Letters to the Editor: Long Island Press Readers React

wind farm
Gov. Kathy Hochul held a groundbreaking ceremony for New York State’s first offshore wind farm on Feb. 11 in Wainscott.

In response to Moderna Seeks FDA OK for Second Covid Booster for All Adults:

While making sure everyone on Long Island stays properly vaccinated is important, it should also be made aware millions of people across the world still have not received any vaccinations due to poverty. Since I have volunteered with the Borgen Project I have shifted my focus towards bringing attention to these types of issues.

According to recent reports, the US could be looking at a surplus of almost a billion doses by later this year. The World Health Organization has stated this surplus could increase their chances of achieving their goal of all countries having 40% of their populations vaccinated. I would like the public to not only consider the ways they can help their own local community but consider how they can help globally as well. When it comes to things like pandemics, helping people across the world who need it is not only the right thing to do but also the one that benefits us the most back home.

Jack Casolani, resident of Yaphank 

In response to Long Island’s Offshore Wind Farm Plans Take Root:

To the Editor,

I found your coverage of the South Fork Wind project of interest as this is a project that has been dragged out for almost six years now. While there are some environmental issues that have caused this delay; the potential for water contamination in the area where the cable is being installed, in addition to the impact on whales and the fishing community, the main reason this project should be reviewed and reconstructed is economic.

The cost of this very small project, it accounts for only 4% of the total electric production potential from Offshore wind projects that have been approved at this point, is almost three times more expensive per kwh generated than the other larger projects. This will translate into rate payers needlessly coughing up an extra billion dollars over its 20-year life.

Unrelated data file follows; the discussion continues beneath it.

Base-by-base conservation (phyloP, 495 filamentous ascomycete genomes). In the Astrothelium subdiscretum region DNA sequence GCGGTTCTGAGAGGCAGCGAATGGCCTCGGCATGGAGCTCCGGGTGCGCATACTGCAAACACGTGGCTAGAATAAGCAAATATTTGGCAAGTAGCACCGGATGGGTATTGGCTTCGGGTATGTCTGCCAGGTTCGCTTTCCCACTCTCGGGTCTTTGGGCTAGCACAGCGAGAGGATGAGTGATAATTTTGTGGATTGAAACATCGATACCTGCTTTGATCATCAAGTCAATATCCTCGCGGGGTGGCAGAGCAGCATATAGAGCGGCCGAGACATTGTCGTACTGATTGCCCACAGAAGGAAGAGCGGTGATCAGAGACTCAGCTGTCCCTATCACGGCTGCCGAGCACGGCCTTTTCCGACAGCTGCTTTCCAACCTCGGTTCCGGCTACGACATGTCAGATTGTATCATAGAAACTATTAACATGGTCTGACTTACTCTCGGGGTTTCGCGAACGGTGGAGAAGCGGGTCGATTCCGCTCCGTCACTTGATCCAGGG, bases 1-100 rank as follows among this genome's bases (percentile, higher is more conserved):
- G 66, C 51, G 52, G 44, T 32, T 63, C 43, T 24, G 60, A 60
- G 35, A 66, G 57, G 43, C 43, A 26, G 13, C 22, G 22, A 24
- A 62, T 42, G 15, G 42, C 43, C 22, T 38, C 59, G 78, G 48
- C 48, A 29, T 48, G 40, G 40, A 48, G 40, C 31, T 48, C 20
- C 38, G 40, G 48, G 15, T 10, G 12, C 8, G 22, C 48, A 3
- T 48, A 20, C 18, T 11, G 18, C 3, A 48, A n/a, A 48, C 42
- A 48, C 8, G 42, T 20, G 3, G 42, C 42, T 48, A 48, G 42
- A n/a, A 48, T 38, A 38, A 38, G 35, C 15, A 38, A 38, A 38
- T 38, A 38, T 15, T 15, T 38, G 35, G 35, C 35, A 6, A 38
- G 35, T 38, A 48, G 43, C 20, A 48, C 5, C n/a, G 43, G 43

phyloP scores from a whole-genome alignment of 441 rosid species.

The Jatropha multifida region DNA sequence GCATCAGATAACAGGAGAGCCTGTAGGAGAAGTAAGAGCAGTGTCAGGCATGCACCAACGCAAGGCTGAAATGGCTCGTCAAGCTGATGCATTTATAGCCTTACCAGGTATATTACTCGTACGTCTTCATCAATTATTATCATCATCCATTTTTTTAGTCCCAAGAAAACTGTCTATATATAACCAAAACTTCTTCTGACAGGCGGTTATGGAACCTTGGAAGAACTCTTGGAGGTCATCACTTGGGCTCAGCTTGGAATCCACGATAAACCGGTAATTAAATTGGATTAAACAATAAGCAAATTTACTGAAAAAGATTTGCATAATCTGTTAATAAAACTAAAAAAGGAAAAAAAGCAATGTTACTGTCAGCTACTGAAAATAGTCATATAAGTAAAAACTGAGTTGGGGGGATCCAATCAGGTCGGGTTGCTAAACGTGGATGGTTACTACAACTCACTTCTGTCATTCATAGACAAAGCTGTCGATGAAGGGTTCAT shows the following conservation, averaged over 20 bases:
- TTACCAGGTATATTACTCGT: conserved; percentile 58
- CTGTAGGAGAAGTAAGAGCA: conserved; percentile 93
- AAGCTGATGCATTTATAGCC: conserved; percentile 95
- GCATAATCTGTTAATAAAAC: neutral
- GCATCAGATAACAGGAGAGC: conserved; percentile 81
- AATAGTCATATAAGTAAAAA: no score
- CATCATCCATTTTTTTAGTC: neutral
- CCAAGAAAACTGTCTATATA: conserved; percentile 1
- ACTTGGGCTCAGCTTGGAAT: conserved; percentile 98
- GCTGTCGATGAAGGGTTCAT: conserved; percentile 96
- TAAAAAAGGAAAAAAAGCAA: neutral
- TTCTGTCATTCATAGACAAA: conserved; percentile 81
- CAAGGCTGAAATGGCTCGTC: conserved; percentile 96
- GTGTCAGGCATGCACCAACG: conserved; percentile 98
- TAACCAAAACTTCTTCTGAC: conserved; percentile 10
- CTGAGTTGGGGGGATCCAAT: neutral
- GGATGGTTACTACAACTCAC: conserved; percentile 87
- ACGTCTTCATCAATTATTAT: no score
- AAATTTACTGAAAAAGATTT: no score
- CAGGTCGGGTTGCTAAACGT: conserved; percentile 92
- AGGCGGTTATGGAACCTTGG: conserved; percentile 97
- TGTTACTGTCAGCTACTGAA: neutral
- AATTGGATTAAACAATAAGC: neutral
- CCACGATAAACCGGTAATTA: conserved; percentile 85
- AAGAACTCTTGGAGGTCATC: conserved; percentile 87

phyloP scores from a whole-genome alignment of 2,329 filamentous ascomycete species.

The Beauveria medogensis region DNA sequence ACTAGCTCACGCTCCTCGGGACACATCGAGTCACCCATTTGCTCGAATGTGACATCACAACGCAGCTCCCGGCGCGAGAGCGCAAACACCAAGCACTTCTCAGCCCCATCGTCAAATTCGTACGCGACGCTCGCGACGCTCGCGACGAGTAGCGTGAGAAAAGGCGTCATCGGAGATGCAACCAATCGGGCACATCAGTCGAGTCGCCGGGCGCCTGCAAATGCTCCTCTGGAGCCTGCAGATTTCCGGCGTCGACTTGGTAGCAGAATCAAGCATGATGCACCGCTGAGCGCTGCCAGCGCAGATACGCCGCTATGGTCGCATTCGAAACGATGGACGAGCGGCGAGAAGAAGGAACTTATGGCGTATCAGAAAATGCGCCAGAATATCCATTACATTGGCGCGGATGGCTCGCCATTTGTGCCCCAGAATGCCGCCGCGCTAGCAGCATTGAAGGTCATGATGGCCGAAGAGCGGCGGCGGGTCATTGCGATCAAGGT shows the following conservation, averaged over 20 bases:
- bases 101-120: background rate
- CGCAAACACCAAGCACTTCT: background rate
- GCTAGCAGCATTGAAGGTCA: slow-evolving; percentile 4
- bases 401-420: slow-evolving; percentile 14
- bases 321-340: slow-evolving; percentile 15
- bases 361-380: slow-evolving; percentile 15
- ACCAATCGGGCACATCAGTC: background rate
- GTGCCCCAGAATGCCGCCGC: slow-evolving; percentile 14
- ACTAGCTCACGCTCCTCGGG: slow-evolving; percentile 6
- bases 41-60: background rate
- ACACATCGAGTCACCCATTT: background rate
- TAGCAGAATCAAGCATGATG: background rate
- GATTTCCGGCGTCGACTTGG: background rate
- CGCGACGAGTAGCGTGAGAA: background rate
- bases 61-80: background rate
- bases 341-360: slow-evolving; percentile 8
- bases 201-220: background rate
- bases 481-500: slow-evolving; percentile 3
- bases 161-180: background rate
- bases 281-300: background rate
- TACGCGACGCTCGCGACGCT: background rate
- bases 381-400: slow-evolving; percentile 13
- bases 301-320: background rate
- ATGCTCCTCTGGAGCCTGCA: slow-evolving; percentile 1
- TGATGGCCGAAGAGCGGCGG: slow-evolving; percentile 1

Moreover, the utility wants to charge Suffolk rate payers another $600 million to improve the grid to handle the excess power that will be generated during the winter and send it back to the middle of the island since that all can’t be used on the South Fork. This cost was never even in the original cost accounting for this already exorbitantly priced project?

While most of us understand that we need to make investments in the renewable energy future, needlessly wasting $1.6 billion would seem to be a bad idea. This project should be combined with the larger Sunrise Offshore project that will be right next to it and owned by the same developers at this point.

It would still be very profitable for them even if it was the price was reduced from the planned $.022kwh for South Fork to the $0.08kwh that Sunrise will charge – in Europe, most projects cost about $0.05kwh. In addition, that larger project already has been approved for $50 million offshore cable that could accommodate all of South Wind’s power production, thus saving the other $600 in grid upgrade costs.

For perspective, that $1.6 billion in savings could be better spent on ground-based utility-scale Community solar projects that could reduce local rate-payers bills by 10% while offsetting over 15% of all of the electricity used on Long Island. The common-sense choice would seem to be obvious and hopefully some of our elected officials will look at this issue again.

Brad Brooks, resident of East Hampton

In response to Online Sports Betting Debuts in NY:

New York State allowed Mobile Sports Betting (MSB) to begin on Jan. 8. During the first 23 days all the headlines stated that there was 1.62 billion dollars wagered and there was 113 million dollars in revenue. In all the excitement we seem to have forgotten that for some, the availability of Mobile Sports Betting could lead to a gambling problem.

With the increased availability of gambling opportunities, comes an increase in problems. Having access 24 hours a day with endless wagering possibilities makes an already-troubling issue worse. The combination of sports wagering and technology attracts a new, younger demographic of bettors and leaves young people more susceptible to developing a problem.

Mobile Sports Betting has been legal in Pennsylvania and New Jersey since 2017 and 2018, respectively. Pennsylvania has seen a 285% increase in calls to their Problem Gambling helpline. In New Jersey, about 50% of those in treatment for a gambling problem have a problem with sports betting. If New York sees a similar trend, which we expect, our helpline will be flooded with calls from gamblers and their families in need of treatment.

If you or someone you know is wagering more than they can afford, preoccupied by sports and gambling, neglecting responsibilities, or feeling stressed and anxious, the Long Island Problem Gambling Resource Center is here to help. Call (516) 226-8342 or email
[email protected]  for local, confidential support. You don’t have to struggle alone!

Pamela Brenner-Davis, Team Leader at Long Island Problem Gambling Resource Center